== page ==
Culinary souvenirs from a vacation in Italy

Culinary souvenirs from a vacation in Italy

Hello, this is Tanya and Andrew. We are the founders of the Food for the Mind gastronomic travel club. Sign up for club news to be the first to receive programs of new gastronomic tours.

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“Yeah, what, we don’t have our own cheese and salami? We’ve been selling all that stuff here for a long time. Why bring in food from the vacations?” – my Instagram followers sometimes ask me. Rarely, really. Mostly, it’s the same gastronomic and wine hedonists who subscribe to our delicious instagram. If you feel the calling of a hedonist, join us. Here’s our instagram.

And I reply, “Of course it sells. Products from big industrial plants that can provide industrial volumes and shipping to other countries. With a long shelf life, made by machines, not by the hands of small farmers, local producers.”

You won’t taste burrata as fresh and tender as in Puglia anywhere else in the world. You won’t find salami of the same quality as from a small family farm in the Italian countryside in your supermarket.

Wines, sausages and cheeses are favorite souvenirs from vacations not only for us, but also, for example, for Italians. Forty-two percent of Italians choose local products as souvenirs on vacation within their country, according to an August 2019 study by Coldiretti / Ixè, an agricultural business organization.

When I go on a wine tour in Italy, I look for what rare and unusual wine to bring. From a tiny winery that only makes a few thousand bottles of wine a year.

When I go on a gastronomic tour in Puglia, I already know where and from which cheesemaker I will choose cheese, from which farm I will choose olive oil. With these live products, I’ll have a big friendly dinner at home, and my loved ones will feel like they’re on a trip with me.

Burrata, Puglia's most famous cheese

Burrata isn’t easy to bring, it has too short a shelf life of 2-3 days. But if you buy it right before you fly out, vacuum packed, you can already have an Apulian dinner at home the same evening.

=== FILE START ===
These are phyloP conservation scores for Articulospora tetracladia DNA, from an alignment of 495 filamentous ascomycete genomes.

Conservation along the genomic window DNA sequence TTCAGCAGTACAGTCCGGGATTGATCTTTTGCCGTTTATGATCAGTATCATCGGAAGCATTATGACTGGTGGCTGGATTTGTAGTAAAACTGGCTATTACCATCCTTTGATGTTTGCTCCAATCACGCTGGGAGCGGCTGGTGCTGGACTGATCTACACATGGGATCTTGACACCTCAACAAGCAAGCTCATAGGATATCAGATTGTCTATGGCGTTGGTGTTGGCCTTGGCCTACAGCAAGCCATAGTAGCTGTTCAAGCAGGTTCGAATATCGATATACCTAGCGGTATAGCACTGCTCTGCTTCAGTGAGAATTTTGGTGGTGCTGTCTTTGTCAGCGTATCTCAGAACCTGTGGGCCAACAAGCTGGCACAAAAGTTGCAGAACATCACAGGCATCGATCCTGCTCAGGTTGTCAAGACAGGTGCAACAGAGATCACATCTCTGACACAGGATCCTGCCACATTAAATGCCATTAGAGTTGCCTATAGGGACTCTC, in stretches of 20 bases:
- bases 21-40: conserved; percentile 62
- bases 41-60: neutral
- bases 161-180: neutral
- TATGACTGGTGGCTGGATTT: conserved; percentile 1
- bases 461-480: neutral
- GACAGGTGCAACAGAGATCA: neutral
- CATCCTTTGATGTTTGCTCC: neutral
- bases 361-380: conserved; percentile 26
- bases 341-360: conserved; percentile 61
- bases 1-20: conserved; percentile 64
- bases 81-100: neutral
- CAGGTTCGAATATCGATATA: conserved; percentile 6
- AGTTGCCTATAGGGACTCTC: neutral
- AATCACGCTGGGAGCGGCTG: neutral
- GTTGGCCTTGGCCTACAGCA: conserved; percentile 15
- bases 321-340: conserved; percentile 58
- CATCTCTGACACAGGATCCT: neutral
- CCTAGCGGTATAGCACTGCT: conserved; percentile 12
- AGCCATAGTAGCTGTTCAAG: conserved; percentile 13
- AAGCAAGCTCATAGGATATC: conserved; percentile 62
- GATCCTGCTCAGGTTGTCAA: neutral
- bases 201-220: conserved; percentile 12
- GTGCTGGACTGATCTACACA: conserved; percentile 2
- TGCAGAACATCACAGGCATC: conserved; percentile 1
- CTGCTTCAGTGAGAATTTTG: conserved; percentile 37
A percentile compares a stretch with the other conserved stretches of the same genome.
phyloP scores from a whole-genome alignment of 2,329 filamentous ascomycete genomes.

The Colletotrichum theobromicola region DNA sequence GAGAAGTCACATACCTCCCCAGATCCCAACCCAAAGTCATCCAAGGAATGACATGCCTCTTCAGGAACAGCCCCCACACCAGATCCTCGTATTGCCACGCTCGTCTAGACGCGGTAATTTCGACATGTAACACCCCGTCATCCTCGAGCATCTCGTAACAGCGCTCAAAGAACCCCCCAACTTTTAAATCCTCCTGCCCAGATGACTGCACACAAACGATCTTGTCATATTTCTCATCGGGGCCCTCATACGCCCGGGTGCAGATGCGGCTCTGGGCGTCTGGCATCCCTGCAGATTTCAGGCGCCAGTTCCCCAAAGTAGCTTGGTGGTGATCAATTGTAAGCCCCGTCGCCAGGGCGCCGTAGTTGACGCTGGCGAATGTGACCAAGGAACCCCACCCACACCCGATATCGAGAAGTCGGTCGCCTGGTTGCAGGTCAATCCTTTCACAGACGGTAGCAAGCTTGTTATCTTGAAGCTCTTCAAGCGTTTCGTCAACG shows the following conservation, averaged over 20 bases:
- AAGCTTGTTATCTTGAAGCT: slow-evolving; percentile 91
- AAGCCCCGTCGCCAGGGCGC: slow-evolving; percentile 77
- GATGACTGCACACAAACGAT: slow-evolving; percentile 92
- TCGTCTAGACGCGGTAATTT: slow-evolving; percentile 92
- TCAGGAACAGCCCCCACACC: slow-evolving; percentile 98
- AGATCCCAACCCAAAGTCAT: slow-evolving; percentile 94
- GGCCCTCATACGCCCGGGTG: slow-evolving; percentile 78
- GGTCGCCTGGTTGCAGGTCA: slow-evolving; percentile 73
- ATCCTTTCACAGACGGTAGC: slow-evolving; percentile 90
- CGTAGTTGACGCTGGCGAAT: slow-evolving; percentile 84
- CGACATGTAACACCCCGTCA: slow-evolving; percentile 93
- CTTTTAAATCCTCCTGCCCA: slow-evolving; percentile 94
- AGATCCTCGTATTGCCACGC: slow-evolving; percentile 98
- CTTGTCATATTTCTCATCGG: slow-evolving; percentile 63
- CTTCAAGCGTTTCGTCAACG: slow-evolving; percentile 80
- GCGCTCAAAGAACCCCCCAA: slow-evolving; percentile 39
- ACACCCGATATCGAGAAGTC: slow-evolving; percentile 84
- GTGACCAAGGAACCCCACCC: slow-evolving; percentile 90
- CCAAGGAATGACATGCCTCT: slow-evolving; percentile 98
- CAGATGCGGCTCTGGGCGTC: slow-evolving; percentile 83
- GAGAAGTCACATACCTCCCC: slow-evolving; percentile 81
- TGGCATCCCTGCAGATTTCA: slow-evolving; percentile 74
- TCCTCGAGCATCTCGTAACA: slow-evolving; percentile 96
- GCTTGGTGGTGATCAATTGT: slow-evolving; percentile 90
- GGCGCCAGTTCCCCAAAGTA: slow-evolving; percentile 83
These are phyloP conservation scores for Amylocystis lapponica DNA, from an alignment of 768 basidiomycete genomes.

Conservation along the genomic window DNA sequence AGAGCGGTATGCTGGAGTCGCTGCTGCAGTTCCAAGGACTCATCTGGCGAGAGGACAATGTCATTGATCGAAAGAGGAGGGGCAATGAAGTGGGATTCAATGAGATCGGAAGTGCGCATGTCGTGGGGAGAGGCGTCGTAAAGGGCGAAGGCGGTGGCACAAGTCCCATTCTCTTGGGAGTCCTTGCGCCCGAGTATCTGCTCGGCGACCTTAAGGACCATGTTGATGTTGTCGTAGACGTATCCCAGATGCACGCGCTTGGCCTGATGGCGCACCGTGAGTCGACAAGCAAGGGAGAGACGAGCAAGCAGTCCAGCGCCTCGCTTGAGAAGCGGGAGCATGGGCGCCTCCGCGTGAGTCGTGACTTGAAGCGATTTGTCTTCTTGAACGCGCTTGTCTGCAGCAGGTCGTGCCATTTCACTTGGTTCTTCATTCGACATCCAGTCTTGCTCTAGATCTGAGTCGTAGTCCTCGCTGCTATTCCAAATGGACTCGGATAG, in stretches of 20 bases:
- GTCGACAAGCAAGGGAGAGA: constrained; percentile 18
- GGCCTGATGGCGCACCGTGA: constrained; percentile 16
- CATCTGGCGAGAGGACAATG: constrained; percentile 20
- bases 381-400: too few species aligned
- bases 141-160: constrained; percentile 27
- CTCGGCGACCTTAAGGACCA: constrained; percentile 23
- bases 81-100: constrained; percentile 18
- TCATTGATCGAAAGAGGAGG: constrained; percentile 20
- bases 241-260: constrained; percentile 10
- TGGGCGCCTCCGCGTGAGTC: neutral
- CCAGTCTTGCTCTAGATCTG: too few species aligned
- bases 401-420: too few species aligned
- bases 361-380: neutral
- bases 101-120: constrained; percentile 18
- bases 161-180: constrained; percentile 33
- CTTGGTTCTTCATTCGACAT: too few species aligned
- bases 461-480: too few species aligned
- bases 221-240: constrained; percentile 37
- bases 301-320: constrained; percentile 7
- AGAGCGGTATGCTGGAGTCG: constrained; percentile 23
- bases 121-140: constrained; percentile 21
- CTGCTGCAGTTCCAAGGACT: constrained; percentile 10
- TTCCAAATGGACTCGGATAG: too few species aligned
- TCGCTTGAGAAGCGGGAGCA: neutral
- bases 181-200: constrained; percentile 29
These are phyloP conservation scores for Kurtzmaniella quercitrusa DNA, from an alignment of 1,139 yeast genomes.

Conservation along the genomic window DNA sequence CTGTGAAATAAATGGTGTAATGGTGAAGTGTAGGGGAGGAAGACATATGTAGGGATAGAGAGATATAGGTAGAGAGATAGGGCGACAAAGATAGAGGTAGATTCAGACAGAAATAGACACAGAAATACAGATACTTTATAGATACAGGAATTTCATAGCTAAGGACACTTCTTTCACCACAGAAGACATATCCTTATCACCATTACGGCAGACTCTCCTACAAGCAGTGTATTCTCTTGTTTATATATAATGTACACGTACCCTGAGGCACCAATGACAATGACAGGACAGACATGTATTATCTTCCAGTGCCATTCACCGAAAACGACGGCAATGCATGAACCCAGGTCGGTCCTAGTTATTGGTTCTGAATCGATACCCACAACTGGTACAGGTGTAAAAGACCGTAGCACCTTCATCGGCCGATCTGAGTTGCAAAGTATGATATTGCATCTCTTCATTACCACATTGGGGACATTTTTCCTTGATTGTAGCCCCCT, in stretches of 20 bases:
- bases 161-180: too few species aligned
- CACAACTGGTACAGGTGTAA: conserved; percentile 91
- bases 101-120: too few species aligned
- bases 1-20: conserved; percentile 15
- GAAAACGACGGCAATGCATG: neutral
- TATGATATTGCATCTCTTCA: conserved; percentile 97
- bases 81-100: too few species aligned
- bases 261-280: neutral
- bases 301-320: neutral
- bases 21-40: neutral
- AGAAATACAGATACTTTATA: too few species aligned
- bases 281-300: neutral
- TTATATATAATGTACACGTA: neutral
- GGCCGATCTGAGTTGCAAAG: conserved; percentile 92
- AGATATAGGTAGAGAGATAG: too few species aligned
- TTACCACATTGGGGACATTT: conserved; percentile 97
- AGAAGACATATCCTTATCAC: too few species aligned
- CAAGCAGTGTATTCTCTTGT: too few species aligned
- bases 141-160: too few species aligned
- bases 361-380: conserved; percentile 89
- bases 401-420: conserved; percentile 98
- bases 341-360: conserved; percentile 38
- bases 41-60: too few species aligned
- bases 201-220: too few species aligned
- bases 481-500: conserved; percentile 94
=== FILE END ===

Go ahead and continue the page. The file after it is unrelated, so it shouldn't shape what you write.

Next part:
The town of Andria in Puglia, where we lived while working at a Michelin-starred restaurant, is the birthplace of cow’s milk burrata cheese. And a city of fresh cheeses in general.

Burrata, ricotta, strachatella, mozzarella are produced here by dozens and dozens of cheese factories.

Read our guide to what burrata is, how it differs from mozzarella, and how burrata is made.

Other cheeses of Puglia

Of course, other cheeses are loved and made here. Stop by the local cheese shops, taste, and choose.

Puglia’s cheeses:

  • Ricotta (ricotta) – technically not really a cheese, I’ll tell you about it sometime.
  • Stracciatella (stracciatella) – shreds of mozzarella mixed with cream – this burrata filling is also sold here as a separate dairy product.
  • Scamorza – a fat, semi-solid, pear-shaped, crustless cheese made of cow or goat milk. It is often smoked (scamorza affumicata).
  • Mozzarella – read our guide.
  • Caciocavallo – an excellent accompaniment to bruschetta, caciocavallo is famous both for its shape and its mild salty flavor (if it is not very aged).
  • Pecorino sheep cheese.
  • Vaquino’s cow cheese.

Puglia wines

You know and probably even love Puglia’s premier red variety Primitivo, don’t you? At least, you’ve heard of it. The name is so catchy, isn’t it?

The name comes from the word primo, first. This variety ripens the earliest and accumulates the most sugar. The flavor and aroma is fresh figs, blueberries and blackberry jam, even some leather and smoke. Perfect for grilled meats – barbecues, kebabs and steaks, right?

Have you tried the Negroamaro? Its name means “black and bitter.” It’s also one of the most common red grapes in the region. It is loved for its depth of color, fullness of flavor, and high alcohol content. In addition to berries, the “pumped up” nose (or chef’s nose, like mine) will smell dried sage or oregano in the aroma.

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And I’m not even mentioning the beautiful white wines of Verdeca, Greco, Impigno, Bianco d’Alessano, Bombino Bianco, Francavidda, Fiano, Malvasia Bianca, Moscato Bianco, Pignoletto, Trebbiano Giallo.

Today, the fashion for Southern Italian wines is growing rapidly. Want the practical benefit of traveling with us on a wine tour to Puglia? Learn how to store for wines that still have an incredible price/quality ratio. Since few people know about them yet. And you will already know.

Capocollo di Martina Franca (Sarosollo di Martina Franca), Puglia's most famous uncooked meat

This is a traditional raw pork neck, much appreciated not only in Puglia, but throughout Italy and internationally as well.